11 Jun 2011

Elderflower cordial

Today we took a walk in the woods and picked the last few elderflowers. Most had already turned to berries, earlier than usual, probably because of the warm weather.

I used these to have my first go at making elderflower cordial. There are plenty of recipes around; this is the one my mother-in-law uses.

15 large elderflower heads
1kg sugar
900ml boiling water
2 sliced lemons
40g citric acid

First, checking each elderflower head is free of insects, snip off the flowers, trying to leave out as much of the stalk as possible. (This was the timeconsuming part for me, particualrly as I made triple quantities! The rest took no time at all.)

Then dissolve the sugar into the boiling water in a 2 litre bowl. Once the sugar has dissolved, add in the citric acid. Finally, add the sliced lemons and elderflowers and stir. Cover and put aside, stirring once a day for a week.

After a week , strain through some muslin and pour into some sterilised bottles. It will keep in the fridge for up to 1 year. Alternatively, put in plastic bottles in the freezer,  leaving some room for expansion. I'll update next week,  once I know what quantity this makes.

Update: The quantity given in the recipe makes around 1.5 litres. As I was making triple quantities, we now have 4.5 litres of cordial at cost of around £6 . At Glastonbury last week, there was a homemade elderflower coridal stand selling it at £2 / glass. At that price, I didn't taste theirs, but I can tell you that ours tastes great!

8 Jun 2011

Breadmaking of a different kind

Well, it’s been quite a few weeks since my last post. Since then, we’ve redecorated our dining room, had visitors, both been ill and I’ve been to Chicago for a conference. I have managed to get myself organised again using GTD and have progressed with my grand plan to sort out my digital photos. Maybe I’ll do some posts on these later.

In this post, I wanted to show you last weekend’s project – making bread.

I love making bread and specifically I love my breadmaker. I could bore you for hours about my breadmaker love. But this time I didn’t use the breadmaker, I used the sewing machine - I made felt bread. In fact, a felt sandwich!

It’s my niece's 3rd birthday this week and her parents have bought her a play kitchen so I’ve made her a felt sandwich as something for her to prepare in her kitchen.

I was originally inspired by this felt food on Craftster and found these patterns and instructions.

Now, I’m too lazy for the hand sewing all these patterns suggested and decided to machine stitch the bread instead. Big mistake!

Uneven crust

I added seam allowances to the bread pieces but had terrible difficulty sewing an even width crust. I ended up unpicking the stitching twice until I gave up and hand sewed the rest. For the second slice, I pinned the crust round the corners for all I was worth and machine stitched one side and hand stitched the other. The result ws a lot better but I would still like to be able to machine stitch both sides nice and evenly. It took me over four hours just to make the two slices of bread.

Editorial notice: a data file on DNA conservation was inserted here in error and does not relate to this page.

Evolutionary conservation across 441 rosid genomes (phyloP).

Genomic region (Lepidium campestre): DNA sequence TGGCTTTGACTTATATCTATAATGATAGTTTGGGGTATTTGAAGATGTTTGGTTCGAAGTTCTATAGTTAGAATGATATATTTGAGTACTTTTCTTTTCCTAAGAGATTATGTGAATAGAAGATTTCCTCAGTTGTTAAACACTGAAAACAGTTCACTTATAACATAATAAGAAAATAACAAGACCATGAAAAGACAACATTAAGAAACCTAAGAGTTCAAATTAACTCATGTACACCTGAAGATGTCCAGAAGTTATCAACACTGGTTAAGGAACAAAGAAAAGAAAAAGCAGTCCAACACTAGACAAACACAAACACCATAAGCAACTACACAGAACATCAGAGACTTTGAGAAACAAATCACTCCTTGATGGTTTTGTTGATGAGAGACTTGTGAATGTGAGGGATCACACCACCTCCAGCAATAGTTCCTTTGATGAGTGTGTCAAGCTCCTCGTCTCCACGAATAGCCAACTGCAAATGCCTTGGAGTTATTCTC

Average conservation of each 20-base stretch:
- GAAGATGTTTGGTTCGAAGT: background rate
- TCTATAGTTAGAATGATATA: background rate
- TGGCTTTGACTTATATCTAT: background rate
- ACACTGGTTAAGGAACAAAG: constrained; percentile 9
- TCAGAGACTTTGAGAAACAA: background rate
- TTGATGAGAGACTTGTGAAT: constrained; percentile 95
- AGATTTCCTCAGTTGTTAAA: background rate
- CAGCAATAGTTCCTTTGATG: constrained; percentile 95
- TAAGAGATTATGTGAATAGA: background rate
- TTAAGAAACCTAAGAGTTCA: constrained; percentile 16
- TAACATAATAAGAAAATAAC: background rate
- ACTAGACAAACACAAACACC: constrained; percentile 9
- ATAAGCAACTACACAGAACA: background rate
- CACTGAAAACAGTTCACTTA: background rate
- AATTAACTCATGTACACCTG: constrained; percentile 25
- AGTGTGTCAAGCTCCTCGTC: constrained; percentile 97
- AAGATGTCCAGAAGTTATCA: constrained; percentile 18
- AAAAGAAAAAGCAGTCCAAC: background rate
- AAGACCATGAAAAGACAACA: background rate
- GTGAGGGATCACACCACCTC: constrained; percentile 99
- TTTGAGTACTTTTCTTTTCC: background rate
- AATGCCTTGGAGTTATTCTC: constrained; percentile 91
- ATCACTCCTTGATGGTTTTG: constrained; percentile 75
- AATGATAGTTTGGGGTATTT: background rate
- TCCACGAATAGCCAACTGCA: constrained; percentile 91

Felt bead

Swiss cheese
Last year I read Margaret Beal’s fantastic book, Fusing Fabric. So for the Swiss cheese, I used her method of fusing the two layers of felt and cutting shapes with a soldering iron. Although I am an electronic engineer, I haven’t done any soldering in years and managed to get a bit tangled and melted the cable protection a bit! Fortunately, it is still intact and safe to use.

The cheese slice took me all of 10 mins to make and it was great to try a new technique.

Felt Swiss cheese

Tomato slices
I then tried to use the soldering iron to cut out the fiddly tomato slices but found the edges where I’d melted the felt were too burnt and the end result didn’t look good. So, back to stitching…

Soldered tomato slice
Prototype soldered tomato slice

I used oneinchworld’s method but stitched the two sides together as I don’t have the needle felting kit. Also, I free machined the seeds. I’m very happy with the results but it was rather time consuming.

Tomato slices

Finally, the last piece was the lettuce which was very straightforward.

Felt lettuce

So, here is the result:

Felt sandwich

We certainly had fun playing with it and despite the 10+ hours it took to make, I am now thinking of making a set for us to keep!

Bob is hungry
Bob likes messy food which I don't let him have. A felt sandwich satisfies both our requirements.

Bear sandwich
The bear tries on the sandwich for size before clambering around wearing a 'sandwich board', shouting "Golf Sale"!
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